Madeline “Mac” Maclin is the former Miss Parkland, Parkland being a fictitious city in the North Carolina Piedmont. Mac has left the pageant world behind for a new career as a private investigator. Love (or, the hope of love) takes her to the small town of Celosia (also fictional) where she sets out to solve mysteries and wear down her boyfriend’s reluctance to give up his questionable businesses and settle down.
Celosia is a town with its share of good folks and crazies. Each novel is populated with memorable people from boyfriend Jerry to local bookstore owner Georgia, to Ted Stacy (potential rival to Jerry), to the “Pageantoids”–beauty pageant enthusiasts who are sure that Mac’s coaching could help some local girl become Miss North Carolina. As Mac struggles to get people to take her seriously, danger and humor intertwine.
- Hammer Spade and the Case of the Missing Husband. Timberlake, NC: Righter Publishing, 2006.
- Hammer Spade and the Diamond Smugglers. Timberlake, NC: Righter Publishing Co., 2006.
- Hammer Spade and the Merchants of Death. Timberlake, NC: Righter Publishing Co., 2007.
- Hammer Spade and the Ring of Fire. Timberlake, NC: Righter Publishing Co., 2007.
- Hammer Spade and the Midnight Treader. Timberlake, NC: Righter Publishing Co., 2008.
- Hammer Spade and the Long Shooter. Timberlake, NC: Righter Publishing Co., 2009.
- Hammer Spade and the Inca Curse. Timberlake, NC: Righter Publishing Co., 2009.
- Hammer Spade and the Four Horseman. (2 vols.) Timberlake, NC: Righter Publishing Co., 2010-2011.
- Hammer Spade and the Final Quest. Timberlake, NC: Righter Books, 2011.
I can’t help but like a series that came about, in part, from a librarian’s suggestion. Dorothy Hodder, one of the great librarians at New Hanover County Public Library, suggested to E. B. Alston, already the author of two thrillers, that he put more intrigue into his books. This led Mr. Alston to start a story with a private detective as the main character. The story became the novel that begins this series.
Hammer Spade is a detective and bail bondsman living in Durham, North Carolina. Like many fictional private detectives, his office is in a seedy part of town and his personal life is bleak. The first novel in the series introduces Hammer; his love interest Alonia Lockheart; Shidee Callaway, who is Hammer’s streetwise assistant; and several members of Alonia’s interesting family. These characters reappear in later novels where they are joined by Hammer’s friends, Dave Quigley and Jack Kane. Kane, like Hammer, is a Desert Storm veteran.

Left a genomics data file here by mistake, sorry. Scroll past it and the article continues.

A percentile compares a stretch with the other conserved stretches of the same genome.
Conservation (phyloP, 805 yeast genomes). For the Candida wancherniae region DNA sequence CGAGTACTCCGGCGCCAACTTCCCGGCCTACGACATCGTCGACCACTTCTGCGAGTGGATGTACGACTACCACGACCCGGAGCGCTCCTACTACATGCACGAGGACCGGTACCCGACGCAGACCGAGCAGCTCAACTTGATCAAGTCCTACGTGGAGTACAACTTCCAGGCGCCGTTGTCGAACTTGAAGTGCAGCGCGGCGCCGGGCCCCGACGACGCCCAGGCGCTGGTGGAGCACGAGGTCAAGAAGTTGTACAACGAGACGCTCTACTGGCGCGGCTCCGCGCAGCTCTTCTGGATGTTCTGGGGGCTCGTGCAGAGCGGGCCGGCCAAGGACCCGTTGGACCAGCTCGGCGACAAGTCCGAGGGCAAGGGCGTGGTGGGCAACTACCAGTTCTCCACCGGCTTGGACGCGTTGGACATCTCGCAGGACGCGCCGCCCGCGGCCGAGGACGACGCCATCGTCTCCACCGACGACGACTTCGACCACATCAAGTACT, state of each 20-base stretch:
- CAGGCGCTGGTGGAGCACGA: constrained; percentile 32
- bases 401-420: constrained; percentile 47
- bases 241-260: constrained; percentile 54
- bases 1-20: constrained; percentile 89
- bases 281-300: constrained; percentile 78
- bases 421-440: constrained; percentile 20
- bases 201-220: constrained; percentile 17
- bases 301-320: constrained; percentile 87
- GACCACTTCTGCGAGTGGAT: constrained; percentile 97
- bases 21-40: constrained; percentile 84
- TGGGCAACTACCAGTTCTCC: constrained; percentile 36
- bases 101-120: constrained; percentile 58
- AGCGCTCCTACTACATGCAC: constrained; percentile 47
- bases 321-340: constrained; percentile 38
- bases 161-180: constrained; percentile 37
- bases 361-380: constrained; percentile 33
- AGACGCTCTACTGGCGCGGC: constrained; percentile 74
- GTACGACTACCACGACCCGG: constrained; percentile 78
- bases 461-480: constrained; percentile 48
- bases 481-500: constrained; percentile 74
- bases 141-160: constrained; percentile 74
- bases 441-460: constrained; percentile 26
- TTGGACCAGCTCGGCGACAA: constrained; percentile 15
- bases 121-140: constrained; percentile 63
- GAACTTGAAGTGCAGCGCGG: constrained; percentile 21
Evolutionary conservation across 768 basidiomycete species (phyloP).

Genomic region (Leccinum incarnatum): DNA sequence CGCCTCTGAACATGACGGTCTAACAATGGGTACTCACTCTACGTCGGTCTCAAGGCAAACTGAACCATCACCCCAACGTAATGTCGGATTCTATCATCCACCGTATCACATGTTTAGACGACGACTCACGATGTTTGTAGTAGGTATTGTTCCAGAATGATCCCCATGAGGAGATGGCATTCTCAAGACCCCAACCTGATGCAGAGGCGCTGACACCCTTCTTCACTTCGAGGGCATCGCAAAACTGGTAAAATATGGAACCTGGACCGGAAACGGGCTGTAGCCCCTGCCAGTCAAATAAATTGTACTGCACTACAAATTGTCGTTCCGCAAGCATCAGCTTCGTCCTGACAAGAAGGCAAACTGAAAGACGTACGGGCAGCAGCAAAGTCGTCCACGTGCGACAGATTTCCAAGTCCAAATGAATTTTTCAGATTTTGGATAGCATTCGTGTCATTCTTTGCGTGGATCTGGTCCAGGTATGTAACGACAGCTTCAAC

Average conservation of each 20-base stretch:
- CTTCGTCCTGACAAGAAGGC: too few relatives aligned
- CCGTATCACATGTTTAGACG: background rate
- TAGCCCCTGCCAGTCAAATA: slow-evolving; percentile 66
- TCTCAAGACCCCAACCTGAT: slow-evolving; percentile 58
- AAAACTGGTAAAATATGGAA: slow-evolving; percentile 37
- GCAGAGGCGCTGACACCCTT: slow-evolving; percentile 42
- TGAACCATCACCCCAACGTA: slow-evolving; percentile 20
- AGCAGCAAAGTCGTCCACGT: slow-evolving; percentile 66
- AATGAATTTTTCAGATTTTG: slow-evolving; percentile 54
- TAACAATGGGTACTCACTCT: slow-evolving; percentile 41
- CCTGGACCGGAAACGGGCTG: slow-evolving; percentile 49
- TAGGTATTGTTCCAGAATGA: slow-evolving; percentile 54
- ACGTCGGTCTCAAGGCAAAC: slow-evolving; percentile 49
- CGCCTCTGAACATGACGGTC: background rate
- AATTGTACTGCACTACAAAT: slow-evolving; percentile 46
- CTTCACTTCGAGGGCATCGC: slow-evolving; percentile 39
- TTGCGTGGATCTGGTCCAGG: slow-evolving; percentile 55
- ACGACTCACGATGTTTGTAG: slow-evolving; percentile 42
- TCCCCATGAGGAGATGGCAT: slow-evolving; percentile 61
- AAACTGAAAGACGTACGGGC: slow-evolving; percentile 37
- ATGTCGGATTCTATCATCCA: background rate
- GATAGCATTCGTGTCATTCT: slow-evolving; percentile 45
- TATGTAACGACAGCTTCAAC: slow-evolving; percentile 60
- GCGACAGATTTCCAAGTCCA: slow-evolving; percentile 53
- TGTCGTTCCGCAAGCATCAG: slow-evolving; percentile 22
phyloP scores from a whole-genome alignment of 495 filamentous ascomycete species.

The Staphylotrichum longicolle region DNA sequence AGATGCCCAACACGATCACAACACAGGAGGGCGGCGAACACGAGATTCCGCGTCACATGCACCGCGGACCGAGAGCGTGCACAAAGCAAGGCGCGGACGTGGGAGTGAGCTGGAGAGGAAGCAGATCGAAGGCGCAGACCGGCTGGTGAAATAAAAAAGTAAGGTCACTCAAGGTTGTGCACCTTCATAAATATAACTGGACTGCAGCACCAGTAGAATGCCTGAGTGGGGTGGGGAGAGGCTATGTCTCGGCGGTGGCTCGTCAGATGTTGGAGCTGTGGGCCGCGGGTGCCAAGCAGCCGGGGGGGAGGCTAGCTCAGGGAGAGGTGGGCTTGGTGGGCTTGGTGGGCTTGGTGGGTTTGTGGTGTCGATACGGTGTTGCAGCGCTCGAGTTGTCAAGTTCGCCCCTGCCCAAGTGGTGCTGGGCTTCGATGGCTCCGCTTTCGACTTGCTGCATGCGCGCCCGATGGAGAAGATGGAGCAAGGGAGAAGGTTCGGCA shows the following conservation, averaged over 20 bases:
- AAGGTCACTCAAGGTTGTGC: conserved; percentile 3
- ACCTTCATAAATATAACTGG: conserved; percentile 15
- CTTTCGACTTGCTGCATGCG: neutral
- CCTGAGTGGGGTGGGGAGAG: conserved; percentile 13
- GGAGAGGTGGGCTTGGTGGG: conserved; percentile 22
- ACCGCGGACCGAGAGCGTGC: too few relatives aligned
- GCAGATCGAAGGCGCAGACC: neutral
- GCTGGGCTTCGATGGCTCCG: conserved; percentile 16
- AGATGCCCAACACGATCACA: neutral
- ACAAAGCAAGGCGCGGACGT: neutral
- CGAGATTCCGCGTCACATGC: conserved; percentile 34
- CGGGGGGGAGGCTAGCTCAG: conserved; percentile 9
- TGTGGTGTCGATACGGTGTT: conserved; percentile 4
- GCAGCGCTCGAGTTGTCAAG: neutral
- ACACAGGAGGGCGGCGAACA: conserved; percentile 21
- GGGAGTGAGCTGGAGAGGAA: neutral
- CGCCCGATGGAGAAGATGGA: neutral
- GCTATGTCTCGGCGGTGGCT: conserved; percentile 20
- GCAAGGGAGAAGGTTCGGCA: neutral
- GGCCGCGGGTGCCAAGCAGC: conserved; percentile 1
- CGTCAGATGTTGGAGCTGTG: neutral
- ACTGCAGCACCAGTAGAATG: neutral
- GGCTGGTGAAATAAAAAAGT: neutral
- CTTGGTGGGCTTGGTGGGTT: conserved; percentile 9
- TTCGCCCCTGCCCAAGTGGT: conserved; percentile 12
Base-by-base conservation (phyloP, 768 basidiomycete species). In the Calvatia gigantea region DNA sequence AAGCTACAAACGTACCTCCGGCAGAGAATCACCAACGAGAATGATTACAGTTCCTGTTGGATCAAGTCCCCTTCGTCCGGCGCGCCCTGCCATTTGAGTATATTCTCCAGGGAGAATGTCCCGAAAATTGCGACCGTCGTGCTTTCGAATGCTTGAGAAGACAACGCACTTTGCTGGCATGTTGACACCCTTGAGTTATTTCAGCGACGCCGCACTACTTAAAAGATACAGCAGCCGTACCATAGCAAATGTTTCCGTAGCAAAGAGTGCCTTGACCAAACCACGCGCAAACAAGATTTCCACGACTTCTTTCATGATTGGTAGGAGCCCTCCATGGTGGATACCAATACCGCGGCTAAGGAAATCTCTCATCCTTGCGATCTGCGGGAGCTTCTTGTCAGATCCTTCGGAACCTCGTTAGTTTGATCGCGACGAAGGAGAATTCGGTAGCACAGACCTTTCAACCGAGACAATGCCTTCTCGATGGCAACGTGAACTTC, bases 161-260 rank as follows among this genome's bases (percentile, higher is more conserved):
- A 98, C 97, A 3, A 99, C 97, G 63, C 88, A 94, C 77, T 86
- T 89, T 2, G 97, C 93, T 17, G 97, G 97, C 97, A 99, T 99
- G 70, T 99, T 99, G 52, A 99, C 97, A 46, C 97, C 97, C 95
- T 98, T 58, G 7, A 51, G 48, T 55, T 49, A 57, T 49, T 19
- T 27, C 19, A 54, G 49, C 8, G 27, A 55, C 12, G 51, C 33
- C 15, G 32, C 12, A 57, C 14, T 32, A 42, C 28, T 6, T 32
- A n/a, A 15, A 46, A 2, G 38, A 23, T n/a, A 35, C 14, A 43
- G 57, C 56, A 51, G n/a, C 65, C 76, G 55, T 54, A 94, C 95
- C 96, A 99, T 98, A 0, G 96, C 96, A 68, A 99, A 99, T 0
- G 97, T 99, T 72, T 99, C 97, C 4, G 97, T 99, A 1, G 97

Each novel opens in North Carolina, as Hammer is asked to handle a case, but the action often shifts to other–and far more exotic–locales. South Africa, Russia, Kuwait, Tibet, and Brazil are just some of the places that Hammer’s cases take him. Only the books with a full North Carolina setting have individual entries in this blog.
Jersey Barnes was a Marine MP and a government anti-terrorism agent. After leaving government service, she moved back to Wilmington to open up her own security firm. When even that feels like too much, Jersey decides to retire to the less stressful life of being a pub owner. Running a pub, marrying her boyfriend, it’s called settling down. It sounds good, but Jersey is a sociable gal and everyone from her boyfriend to family friends to the federal government wants Jersey to handle just one more case. These cases involve everything from kidnapping to blackmail to computer crimes to drug dealing–and murder. Jersey can handle what the bad guys send her way, but family and friends are another story. Jersey’s pill-trading, poker playing dad, his girlfriend, Fran, a computer-hacker neighbor, and Jersey’s hunky business partner, Ox, complicate her life and add humor and energy to these mysteries. Wilmington itself is a character in the books, and fans of the city will recognize familiar places.
In the first book in this series, Sam Blackman is a wounded Iraq War veteran who comes to Asheville for rehabilitation. A job offer from the head of a local security firm provides him with a new career path, even though his employer dies before Sam’s first day on the job. Sam teams up, professionally and personally, with the dead woman’s sister and together Sam and Nakayla Robertson investigate routine and not-so-routine occurrences in Asheville and the surrounding area.
Asheville’s literary past figures in the novels, and each book is rich in local history and culture. This series nicely weaves the city’s interesting past with contemporary elements such as Sam’s military service in Iraq.